“That doesn’t erase what you’ve already done. How many people’s lives have you destroyed?” Jessie’s voice quivered and threatened to break.
Paul looked at the floor and whispered, “A lot.”
“How can I be okay with that?” Jessie stood up, putting more room between the two of them. “You’ve done so much,” she scrunched up her face as she searched for the right word. “...evil. You’ve done too many bad things, and not enough good things.”
“Hey buddy,” a guy from down the bar said, “Long day?”
Paul just stared at the glass in front of him.
The stranger got up and sat on the stool next to Paul. This unwelcome guest gestured at the mug in front of Paul. “You gonna finish that?”
Paul slid the full beer over to the man, hoping that would end the interaction.
“Are you too good to talk to me or something?”
Paul shook his head, but still didn’t say anything. He looked up, wanting the barkeeper to do something about it, but the barkeeper must have gone into the back room. It was just Paul and the man pestering him.
“Oh I get it.” The man was standing now; “You’re one of those retards, right? Can’t form full sentences.” He laughed at this.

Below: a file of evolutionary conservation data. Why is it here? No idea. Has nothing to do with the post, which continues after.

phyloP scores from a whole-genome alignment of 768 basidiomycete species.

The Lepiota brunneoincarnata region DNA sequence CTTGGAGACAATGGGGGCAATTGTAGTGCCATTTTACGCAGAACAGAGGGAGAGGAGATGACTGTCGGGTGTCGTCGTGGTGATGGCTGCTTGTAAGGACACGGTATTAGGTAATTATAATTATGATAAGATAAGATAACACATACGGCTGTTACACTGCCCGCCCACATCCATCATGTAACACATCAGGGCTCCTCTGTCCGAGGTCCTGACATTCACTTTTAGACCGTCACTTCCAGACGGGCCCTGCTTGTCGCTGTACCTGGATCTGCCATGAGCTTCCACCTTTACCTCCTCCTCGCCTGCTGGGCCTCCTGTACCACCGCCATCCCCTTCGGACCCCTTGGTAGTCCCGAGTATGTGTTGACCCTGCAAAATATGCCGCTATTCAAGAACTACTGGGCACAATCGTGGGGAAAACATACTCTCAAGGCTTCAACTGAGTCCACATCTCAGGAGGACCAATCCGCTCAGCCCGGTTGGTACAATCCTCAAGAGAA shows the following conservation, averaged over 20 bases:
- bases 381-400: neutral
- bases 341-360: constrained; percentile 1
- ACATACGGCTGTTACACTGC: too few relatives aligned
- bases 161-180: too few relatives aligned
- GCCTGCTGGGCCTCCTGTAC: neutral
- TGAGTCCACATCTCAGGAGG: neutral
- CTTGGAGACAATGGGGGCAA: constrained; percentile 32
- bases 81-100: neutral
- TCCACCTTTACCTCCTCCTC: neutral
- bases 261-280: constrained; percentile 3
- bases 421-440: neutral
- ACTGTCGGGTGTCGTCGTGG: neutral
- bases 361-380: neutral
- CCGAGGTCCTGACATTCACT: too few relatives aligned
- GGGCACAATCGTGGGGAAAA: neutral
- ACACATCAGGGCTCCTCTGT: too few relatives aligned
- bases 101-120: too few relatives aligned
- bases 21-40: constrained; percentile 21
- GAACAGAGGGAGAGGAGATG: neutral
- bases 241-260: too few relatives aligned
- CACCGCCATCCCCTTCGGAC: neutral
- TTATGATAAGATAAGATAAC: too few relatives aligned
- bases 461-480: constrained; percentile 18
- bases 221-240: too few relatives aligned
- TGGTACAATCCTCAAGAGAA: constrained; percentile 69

Paul’s hand was in his pocket, holding the small switchblade he kept there. “Leave me alone.”
The man gasped. “So it can speak,” He was talking loudly, as if he was putting on a show for the whole room, except he and Paul were the only two customers. “Let’s go idiot, say something else!”
Paul slid his hand out of his pocket.
“Look at how many names are in this book!” Jessie said, grabbing the notebook from the table. She turned page after page filled with black names.
“It was my job. It’s what I did for Dom,” Paul said, hanging his head, no longer able to meet her eyes.
Jessie looked like she was about to say something else, then dropped the book back onto the table and turned away.
Five. Paul sat in the driver’s seat, slowly cleaning his knife. He opened the notebook that he kept on his dash. After flipping past pages and pages of names, he added the name he had found in the stranger’s wallet to the end of his list. It had been a long time since his number had gone up, but going from four to five wasn’t a huge setback. After all, he had started at so much higher a year and a half ago, the number of black names in his notebook would attest to that. Throughout that time the number of blue names had slowly grown, and was now close to equaling the black names.